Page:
HOUSTON (CN) – Heartland Payment Systems resolved a privacy dispute with customers whose accounts were hacked with a settlement of just $1 million, a new court order states.
“The common factual question in this case is what actions Heartland took before, during, and after the data breach to safeguard the consumer plaintiffs’ financial information,” U.S. District Judge Lee Rosenthal said in an order approving the settlement.
The theft led numerous parties to complain of Heartland’s failure to adhere to industry security standards in providing payment-card processing services. The Southern District of Texas consolidated the ensuing civil complaints and divided them into two tracks of litigation: consumer complaints and financial institution complaints.
Rosenthal concluded that the consumers’ class action claim for violations of the Fair Credit Reporting Act satisfied the requirement for typicality. “Because this claim revolves around Heartland’s conduct, as opposed to the characteristics of a particular class member’s claim, no individualized proof will be necessary to determine Heartland’s liability under the act,” the judge wrote Tuesday.
Rosenthal found that the class counsel and class representatives proved to be adequate. “Class counsel have been vigorous in representing the class, as demonstrated by their successful negotiation of a settlement with Heartland, which initially was reluctant to settle,” the 74-page order states.
No individual class member has a significant stake, so detachment from the class representatives is understandable, Rosenthal found.
“Given the minimal individual stakes, Heartland’s general denial of wrongdoing, and the complexities of crafting a class-action settlement, individual class members cannot plausibly be expected to have significant involvement,” Rosenthal wrote.
The decision notes that “Heartland’s dispositive motions would have raised legal issues difficult for the consumer plaintiffs to overcome.”
“In this case, it is uncertain whether the consumer plaintiffs could succeed at trial, let alone reach it,” Rosenthal wrote. “Heartland’s counsel explained that they were planning to move to dismiss or, failing that, for summary judgment when counsel for the consumer plaintiffs ‘dragged us, perhaps kicking and screaming, to a settlement.'”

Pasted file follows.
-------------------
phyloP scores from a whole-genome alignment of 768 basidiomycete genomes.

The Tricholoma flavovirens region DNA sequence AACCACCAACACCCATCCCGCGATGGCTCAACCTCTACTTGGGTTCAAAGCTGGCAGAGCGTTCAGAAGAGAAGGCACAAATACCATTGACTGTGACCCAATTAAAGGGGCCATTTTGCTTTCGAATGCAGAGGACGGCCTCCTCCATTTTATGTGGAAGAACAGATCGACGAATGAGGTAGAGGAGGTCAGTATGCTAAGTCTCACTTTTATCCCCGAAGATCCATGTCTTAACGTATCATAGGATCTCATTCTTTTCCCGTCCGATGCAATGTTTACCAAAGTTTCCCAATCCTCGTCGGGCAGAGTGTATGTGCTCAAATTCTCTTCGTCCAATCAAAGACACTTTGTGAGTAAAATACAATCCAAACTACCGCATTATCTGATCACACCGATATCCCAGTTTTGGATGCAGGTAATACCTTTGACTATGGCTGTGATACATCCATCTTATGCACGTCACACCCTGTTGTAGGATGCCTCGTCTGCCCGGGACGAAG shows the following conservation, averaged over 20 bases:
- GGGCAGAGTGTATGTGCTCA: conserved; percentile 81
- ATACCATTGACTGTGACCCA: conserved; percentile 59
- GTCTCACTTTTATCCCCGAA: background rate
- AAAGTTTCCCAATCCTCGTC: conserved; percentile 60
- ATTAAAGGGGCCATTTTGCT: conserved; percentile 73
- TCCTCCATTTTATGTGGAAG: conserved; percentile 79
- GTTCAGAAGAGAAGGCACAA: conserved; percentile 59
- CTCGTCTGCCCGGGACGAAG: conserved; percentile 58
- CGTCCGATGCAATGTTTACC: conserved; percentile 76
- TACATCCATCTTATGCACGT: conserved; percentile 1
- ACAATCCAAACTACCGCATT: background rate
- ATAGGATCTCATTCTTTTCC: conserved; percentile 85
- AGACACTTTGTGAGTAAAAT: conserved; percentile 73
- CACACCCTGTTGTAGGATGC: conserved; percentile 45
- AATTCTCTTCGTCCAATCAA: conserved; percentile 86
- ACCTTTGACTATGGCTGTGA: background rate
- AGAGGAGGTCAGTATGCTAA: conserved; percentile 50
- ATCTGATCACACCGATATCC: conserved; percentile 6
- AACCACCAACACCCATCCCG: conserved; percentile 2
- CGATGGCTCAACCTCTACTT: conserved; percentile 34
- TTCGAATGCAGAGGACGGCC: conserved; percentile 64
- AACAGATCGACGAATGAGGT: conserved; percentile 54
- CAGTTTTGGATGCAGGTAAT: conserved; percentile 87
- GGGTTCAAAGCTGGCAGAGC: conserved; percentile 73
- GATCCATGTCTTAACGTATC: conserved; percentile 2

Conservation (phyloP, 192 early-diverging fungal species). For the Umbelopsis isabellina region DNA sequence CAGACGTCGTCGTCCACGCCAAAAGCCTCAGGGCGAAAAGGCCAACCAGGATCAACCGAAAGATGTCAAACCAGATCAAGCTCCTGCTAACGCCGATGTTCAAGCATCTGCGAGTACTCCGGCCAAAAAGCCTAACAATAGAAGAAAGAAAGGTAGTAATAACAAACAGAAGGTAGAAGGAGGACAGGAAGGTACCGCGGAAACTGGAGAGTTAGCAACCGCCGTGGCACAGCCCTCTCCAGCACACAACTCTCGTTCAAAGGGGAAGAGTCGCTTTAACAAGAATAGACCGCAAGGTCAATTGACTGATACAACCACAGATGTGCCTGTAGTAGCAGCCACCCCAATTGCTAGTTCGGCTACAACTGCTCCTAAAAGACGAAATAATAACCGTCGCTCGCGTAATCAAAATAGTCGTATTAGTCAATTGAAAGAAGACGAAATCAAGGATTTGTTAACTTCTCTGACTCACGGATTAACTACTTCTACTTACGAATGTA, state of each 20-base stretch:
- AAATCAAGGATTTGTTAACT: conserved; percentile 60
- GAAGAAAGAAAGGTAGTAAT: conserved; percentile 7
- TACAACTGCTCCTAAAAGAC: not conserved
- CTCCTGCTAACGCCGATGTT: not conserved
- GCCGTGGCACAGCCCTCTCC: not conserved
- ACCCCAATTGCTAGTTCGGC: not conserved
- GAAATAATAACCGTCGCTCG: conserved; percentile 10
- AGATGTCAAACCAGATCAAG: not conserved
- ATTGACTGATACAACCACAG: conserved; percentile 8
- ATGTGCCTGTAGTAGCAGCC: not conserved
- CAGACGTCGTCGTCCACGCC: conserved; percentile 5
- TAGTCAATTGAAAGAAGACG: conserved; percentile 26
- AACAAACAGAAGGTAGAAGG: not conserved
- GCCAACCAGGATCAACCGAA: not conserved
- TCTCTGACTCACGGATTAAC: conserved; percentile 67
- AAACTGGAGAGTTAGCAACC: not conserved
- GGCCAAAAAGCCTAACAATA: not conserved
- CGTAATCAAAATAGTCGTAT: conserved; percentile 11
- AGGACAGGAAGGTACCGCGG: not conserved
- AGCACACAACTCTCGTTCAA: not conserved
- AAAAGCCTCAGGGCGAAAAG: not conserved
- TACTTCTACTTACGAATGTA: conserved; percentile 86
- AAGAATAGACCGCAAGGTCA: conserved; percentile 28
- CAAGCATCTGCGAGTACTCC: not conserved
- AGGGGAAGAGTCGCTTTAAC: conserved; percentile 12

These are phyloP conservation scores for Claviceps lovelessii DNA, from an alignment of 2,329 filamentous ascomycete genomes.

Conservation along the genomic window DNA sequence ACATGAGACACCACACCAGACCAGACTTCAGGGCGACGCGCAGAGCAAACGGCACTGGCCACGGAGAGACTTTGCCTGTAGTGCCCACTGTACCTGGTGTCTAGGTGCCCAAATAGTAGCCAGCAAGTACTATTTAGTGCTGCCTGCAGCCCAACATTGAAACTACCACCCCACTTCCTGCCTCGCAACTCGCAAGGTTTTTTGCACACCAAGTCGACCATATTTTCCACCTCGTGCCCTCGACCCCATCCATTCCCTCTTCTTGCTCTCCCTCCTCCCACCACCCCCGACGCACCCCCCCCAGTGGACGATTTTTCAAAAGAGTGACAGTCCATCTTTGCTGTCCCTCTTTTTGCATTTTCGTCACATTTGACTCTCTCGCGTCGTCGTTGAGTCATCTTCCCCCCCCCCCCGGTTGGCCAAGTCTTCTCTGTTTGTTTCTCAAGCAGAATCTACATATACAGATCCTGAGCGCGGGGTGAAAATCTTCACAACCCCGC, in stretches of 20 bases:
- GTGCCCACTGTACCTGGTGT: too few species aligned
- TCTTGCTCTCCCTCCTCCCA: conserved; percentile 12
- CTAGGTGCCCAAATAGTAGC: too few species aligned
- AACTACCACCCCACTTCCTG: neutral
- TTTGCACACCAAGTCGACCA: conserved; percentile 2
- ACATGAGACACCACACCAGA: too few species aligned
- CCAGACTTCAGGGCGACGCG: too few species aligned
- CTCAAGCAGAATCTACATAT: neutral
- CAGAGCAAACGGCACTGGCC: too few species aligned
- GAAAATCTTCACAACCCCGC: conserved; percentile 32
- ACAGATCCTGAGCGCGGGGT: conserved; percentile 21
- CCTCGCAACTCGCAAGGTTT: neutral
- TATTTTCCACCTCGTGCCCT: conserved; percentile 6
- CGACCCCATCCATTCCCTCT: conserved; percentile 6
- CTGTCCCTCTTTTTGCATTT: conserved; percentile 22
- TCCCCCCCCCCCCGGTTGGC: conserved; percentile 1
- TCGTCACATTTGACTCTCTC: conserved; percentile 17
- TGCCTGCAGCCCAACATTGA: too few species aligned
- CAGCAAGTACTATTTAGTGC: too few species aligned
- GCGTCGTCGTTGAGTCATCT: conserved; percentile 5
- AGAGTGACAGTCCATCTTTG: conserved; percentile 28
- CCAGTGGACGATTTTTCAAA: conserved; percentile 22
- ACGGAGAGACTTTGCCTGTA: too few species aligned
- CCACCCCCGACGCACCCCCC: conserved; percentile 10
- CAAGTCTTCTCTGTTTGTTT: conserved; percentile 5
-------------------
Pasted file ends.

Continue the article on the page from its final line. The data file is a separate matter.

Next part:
The settlement requires Heartland to initially place $1 million in an interest-bearing escrow account, and make additional payments as consumers lay claim to the fund. The total fund would not exceed $2.4 million.
Since Heartland received only 11 valid claims, it did not need to deposit additional funds. The settlement contains a cy-près (as near as possible) provision that calls for any remaining funds – which in this case is most of the $1 million – to be divided among three nonprofit organizations that promote relevant security. Those organizations are the Smart Card Alliance, the Secure POS Vendor Alliance and the Financial Services Information Sharing Analysis Center.
“The cy pres provision is essentially the damage award,” Rosenthal wrote. “Because no cy pres payments are to be made until class members had ample opportunity to file claims, the cy pres provision did not divert funds that class members otherwise were entitled to recover. The cy pres provision will indirectly benefit not just the class members, but all payment-card holders.”
Rosenthal further explained the function of the cy-près payments in a footnote: “In this case, it clearly is impractical to distribute the $1 million to absent class members not filing claims. It also is clearly inappropriate to divide $1 million equally among the very few class members – as few as 11 – who have filed valid claims. That would provide them a huge windfall. Allowing those class members with valid claims to receive the amount of their valid claim and then spreading any remaining unclaimed funds between the three nonprofit organizations that focus on improving payment-card security seems a reasonable, and fair, approach.”
Rosenthal noted that only one class member objected, but his argument actually defended Heartland by saying the data breach did not in fact harm consumers.
Heartland also owes $606,000 in attorneys’ fees and $35,000 for costs. Class representatives cannot claim incentive awards.
Three hackers infiltrated Heartland’s computers in December 2007 and stole 130 million debit and credit card numbers. Heartland was one of five companies that suffered such breaches from the trio of hackers, according to a 2009 indictment filed in the District of New Jersey.
One of the hackers, an American named Albert Gonzalez, is serving 20 years in prison after pleading guilty to two charges for the Heartland breach and related crimes. Upon his release, the seasoned hacker is prohibited from using a computer. The original indictment said Gonzalez worked with two hackers who “resided in or near Russia.” In a related case against Gonzalez, the hacker was indicted along with Maksym Yastremskiy, of Kharkov, Ukraine, and Aleksandr Suvorov, of Sillamae, Estonia